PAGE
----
the capital's infant prodigy the theo
ries of the master, Froebel, is still
Miss Fraukeuberg made her first
visit to Ohio in 1838, but thinking the
time was not ripe for the project, she
returned to Kielhaw in 1840, where
she taught six years under Froebel's
direction; then Dresden andSkeptzen
shared her labors for eleven years,
when she again set sail for America
and established the kindergarten at
It was with the greatest difficulty
Miss Frankenberg gathered a few pu
pils into ber modest room. The
highest tuition she received was
seventy-five cents a week per pupil.
To the parents the making of paper
birds, boats, caps, modeling in clay,
marching and singing were simply
child play-a capital way to amuse
children and keep them out of mis
Miss Fraukenberg was au accom
plished women of force and d?termin
ation. There was much of the aris
tocrat in her manner and bearing.
She invariably wore a lace cap tied
under the chin, while black lace mitts
covered her shapely bauds. To eke
I out a living she was finally forced to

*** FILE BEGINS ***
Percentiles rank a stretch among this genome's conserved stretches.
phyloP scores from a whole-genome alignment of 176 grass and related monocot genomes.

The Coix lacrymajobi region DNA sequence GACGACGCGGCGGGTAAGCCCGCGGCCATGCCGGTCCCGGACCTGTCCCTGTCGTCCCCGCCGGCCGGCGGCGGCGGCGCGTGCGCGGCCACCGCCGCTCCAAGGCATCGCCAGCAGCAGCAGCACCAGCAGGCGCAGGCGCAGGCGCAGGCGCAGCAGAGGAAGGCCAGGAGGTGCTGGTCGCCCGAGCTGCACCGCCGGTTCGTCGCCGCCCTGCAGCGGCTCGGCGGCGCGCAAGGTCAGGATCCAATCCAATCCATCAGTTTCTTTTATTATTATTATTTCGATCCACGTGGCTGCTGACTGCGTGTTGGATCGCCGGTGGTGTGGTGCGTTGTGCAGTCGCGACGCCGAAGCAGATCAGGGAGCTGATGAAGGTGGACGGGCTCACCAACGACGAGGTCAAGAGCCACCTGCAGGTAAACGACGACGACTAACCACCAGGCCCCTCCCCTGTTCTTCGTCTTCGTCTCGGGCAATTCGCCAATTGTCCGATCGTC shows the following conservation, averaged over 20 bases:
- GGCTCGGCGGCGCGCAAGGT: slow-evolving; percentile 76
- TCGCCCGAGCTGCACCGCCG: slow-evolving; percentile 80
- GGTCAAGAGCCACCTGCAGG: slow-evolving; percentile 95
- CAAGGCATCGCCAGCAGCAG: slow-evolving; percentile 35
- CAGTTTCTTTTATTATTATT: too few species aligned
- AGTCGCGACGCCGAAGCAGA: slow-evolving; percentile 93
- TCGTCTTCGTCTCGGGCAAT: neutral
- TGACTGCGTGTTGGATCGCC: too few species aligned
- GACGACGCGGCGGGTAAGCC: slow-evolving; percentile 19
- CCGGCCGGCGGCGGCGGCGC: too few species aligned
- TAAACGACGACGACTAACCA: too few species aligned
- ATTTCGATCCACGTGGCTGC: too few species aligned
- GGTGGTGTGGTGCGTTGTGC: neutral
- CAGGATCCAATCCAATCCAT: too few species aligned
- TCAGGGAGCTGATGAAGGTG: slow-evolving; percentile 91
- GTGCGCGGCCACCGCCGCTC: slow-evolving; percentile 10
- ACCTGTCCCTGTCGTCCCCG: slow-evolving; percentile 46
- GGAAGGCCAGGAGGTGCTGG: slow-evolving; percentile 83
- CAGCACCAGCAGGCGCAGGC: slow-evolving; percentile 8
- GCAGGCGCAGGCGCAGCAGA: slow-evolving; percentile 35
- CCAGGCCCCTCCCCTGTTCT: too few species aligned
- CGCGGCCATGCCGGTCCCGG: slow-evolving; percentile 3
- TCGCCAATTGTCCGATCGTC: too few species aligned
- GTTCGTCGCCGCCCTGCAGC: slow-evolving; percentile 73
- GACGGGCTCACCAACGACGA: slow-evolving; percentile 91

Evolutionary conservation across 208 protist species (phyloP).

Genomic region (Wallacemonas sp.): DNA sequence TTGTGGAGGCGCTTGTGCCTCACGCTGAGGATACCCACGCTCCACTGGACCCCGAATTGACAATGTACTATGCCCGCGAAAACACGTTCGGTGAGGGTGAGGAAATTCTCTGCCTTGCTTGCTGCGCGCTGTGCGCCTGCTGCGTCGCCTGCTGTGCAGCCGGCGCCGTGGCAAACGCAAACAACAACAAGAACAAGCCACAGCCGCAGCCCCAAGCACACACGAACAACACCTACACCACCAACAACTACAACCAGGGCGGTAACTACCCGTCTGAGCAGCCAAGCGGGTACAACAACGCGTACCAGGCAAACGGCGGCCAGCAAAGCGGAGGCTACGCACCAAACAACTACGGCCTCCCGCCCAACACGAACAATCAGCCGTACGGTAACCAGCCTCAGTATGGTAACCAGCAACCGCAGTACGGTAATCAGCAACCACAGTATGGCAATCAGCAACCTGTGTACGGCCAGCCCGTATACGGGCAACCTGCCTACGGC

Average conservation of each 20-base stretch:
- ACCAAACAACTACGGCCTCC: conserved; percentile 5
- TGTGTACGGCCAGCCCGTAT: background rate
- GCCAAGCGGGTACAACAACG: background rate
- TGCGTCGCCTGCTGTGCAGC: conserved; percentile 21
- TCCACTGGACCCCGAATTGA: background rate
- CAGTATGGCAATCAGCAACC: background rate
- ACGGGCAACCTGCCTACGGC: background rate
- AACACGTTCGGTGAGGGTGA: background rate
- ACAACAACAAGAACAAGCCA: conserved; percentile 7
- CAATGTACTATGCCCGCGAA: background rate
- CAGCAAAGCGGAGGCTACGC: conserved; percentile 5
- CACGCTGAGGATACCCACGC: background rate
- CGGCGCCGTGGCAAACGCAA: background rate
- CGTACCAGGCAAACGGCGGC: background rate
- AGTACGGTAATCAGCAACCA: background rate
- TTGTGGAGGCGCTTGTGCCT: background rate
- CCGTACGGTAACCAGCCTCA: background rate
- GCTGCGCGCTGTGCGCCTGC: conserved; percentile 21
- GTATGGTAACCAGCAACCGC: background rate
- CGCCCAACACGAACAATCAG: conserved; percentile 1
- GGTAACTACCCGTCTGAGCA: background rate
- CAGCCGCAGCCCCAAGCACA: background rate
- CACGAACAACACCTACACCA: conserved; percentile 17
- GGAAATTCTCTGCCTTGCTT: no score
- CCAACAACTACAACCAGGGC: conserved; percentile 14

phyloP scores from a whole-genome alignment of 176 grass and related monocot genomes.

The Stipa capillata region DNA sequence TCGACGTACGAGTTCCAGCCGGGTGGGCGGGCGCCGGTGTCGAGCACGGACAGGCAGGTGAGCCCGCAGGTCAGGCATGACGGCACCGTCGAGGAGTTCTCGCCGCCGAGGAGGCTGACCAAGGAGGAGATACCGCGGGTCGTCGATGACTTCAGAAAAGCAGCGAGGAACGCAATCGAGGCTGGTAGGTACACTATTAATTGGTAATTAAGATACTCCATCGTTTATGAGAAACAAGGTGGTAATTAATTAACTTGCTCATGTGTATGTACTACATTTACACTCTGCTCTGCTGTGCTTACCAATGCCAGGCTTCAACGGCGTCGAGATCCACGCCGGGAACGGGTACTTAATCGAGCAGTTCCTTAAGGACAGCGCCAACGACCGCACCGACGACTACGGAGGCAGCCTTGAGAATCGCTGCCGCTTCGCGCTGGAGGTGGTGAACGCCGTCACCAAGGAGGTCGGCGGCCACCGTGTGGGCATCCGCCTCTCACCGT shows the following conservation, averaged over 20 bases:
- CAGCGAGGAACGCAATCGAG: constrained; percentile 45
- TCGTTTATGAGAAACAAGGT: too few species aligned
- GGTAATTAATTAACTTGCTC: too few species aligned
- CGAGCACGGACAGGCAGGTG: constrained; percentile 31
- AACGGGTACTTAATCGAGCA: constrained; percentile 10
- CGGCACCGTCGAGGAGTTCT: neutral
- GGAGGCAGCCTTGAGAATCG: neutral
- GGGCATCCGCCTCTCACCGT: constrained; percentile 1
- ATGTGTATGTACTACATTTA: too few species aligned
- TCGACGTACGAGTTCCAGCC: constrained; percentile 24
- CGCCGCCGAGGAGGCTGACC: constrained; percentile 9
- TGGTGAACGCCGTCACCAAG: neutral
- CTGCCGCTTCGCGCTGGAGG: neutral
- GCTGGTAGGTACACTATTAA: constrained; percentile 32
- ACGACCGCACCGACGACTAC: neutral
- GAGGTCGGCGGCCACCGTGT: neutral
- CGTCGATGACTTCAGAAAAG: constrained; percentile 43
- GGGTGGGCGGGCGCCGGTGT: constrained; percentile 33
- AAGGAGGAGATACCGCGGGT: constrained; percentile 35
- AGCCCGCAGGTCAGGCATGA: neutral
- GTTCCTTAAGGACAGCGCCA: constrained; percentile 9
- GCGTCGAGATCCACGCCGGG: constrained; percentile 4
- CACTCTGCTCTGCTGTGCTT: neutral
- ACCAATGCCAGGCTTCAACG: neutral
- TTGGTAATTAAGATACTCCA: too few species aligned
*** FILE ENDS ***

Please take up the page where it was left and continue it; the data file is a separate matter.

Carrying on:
add lace making and various kinds of
needlework, in which she was skilled,
to her kindergartner school.
Disabled by an accident, she be
came in her sixtieth year an inmate of
the Lutherau Orphan Home aud
Asylum at Germantown, Pa. In that
institution she successfully intro
duced the kindergartner system in
1865. Miss Peabody is said to have
visited there and got many of the
Froebel ideas she tried to put in prac
tice in her tentative efforts at Boston
before visiting Europe.
Miss Frankenberg remained at the
tho home until 1882, when she died of
old age. Her tomb may be seen in
St. Nicholas graveyard, adjoining the
home, where the kindergartner sya
rem is perpetuated on the lines laid
down by Froebel's first disciple in
America. - Cincinnati Commercial
Lucy Curtis is the Mayor of Cimar
r?n, IM o., runs the town, conducts a
general store and is the leader of the
Mrs, Elizabeth Wiauard of Canal
Dover, Ohio, has a 300-acre farm and
$50,000 in cash, yet she waa fonnd the
other day in her house in the last
stages of starvation.
Mme. Diaz, wife of the Mexican
President, has founded a hone where
girls can always find employment, ?
nursery where children of working
women are cared for, and a Magdalen
home for repentant sinners.